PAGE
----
Opportunity Cost – It is the cost of making a choice in terms of next best alternative that must be foregone.Example: By lending money to your friend at zero percent interest, there is an opportunity cost of 1% that could potentially be earned by depositing the money in a savings account in a bank.

8 Principle 3: Risk Requires a Reward
Investors will not take on additional risk unless they expect to be compensated with additional reward or return.Investors expect to be compensated for “delaying consumption” and “taking on risk.”Thus, investors expect a return when they deposit their savings in a bank (ex. delayed consumption) and they expect to earn a relatively higher rate of return on stocks compared to a bank savings account (ex. taking on risk).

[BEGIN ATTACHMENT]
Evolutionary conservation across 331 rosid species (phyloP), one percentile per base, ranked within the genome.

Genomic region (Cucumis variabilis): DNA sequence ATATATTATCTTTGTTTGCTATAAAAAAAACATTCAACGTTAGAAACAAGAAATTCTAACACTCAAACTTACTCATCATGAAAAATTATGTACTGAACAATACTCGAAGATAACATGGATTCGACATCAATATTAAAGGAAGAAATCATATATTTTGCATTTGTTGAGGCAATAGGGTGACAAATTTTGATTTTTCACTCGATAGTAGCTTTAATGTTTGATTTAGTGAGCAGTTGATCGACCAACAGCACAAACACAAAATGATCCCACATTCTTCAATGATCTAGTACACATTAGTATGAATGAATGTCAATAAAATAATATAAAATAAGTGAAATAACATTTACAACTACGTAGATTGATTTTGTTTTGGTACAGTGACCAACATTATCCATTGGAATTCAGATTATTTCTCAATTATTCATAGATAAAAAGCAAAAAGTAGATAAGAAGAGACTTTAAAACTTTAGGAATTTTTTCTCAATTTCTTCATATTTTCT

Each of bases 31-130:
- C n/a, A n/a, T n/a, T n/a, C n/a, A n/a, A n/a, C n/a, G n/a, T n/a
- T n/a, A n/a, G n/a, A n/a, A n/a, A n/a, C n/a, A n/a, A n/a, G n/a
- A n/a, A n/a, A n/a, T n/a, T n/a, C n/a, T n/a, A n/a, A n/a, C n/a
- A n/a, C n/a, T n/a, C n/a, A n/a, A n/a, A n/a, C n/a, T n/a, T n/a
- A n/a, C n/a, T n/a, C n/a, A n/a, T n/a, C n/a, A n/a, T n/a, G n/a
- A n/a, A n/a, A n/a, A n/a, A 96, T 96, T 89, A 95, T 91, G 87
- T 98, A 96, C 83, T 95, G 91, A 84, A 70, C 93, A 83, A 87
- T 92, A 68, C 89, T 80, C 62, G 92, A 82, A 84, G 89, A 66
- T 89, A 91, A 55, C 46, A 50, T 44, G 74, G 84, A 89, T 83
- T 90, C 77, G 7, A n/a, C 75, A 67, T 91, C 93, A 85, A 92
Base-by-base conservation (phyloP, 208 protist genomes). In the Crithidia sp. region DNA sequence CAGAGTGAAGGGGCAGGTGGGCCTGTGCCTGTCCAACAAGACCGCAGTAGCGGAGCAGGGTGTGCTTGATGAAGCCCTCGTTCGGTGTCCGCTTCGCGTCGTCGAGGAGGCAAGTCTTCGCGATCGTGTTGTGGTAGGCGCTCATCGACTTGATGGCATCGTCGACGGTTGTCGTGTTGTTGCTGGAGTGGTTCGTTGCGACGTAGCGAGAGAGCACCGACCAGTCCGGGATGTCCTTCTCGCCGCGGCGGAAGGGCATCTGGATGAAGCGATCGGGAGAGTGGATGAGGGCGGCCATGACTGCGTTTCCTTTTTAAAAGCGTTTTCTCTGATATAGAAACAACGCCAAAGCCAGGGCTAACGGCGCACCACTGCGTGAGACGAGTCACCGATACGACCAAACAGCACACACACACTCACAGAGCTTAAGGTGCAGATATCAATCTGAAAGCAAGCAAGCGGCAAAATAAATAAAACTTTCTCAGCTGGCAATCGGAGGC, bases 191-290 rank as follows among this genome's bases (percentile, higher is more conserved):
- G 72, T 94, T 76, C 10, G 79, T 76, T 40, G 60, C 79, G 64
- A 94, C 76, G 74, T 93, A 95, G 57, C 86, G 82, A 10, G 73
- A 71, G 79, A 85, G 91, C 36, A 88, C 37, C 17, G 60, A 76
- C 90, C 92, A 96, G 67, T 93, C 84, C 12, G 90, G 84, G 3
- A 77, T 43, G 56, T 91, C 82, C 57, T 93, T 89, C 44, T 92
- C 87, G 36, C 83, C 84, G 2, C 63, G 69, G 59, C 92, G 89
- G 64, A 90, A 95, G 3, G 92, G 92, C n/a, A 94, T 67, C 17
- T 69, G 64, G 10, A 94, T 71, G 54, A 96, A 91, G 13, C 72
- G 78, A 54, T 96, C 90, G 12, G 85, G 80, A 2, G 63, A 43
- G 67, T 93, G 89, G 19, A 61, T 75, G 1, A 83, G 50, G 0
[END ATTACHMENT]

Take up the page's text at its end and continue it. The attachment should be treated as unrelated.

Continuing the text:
9 Figure 1-1

10 Principle 4: Market Prices Are Generally Right
In an efficient market, the market prices of all traded assets (such as stocks and bonds) fully reflect all available information at any instant in time.Thus stock prices are a useful indicator of the value of the firm. Price changes reflect changes in expected future cash flows. Good decisions will tend to increase in stock price and vice versa.Note there are inefficiencies in the market that may distort the market prices from value of assets. Such inefficiencies are often caused by behavioral biases.

11 Principle 5: Conflicts of Interest Cause Agency Problems
The separation of management and the ownership of the firm creates an agency problem. Managers may make decisions that are not consistent with the goal of maximizing shareholder wealth.Agency conflict is reduced through monitoring (ex. annual reports), compensation schemes (ex. stock options), and market mechanisms (ex. takeovers)

12 Discussion: The Current Global Financial Crisis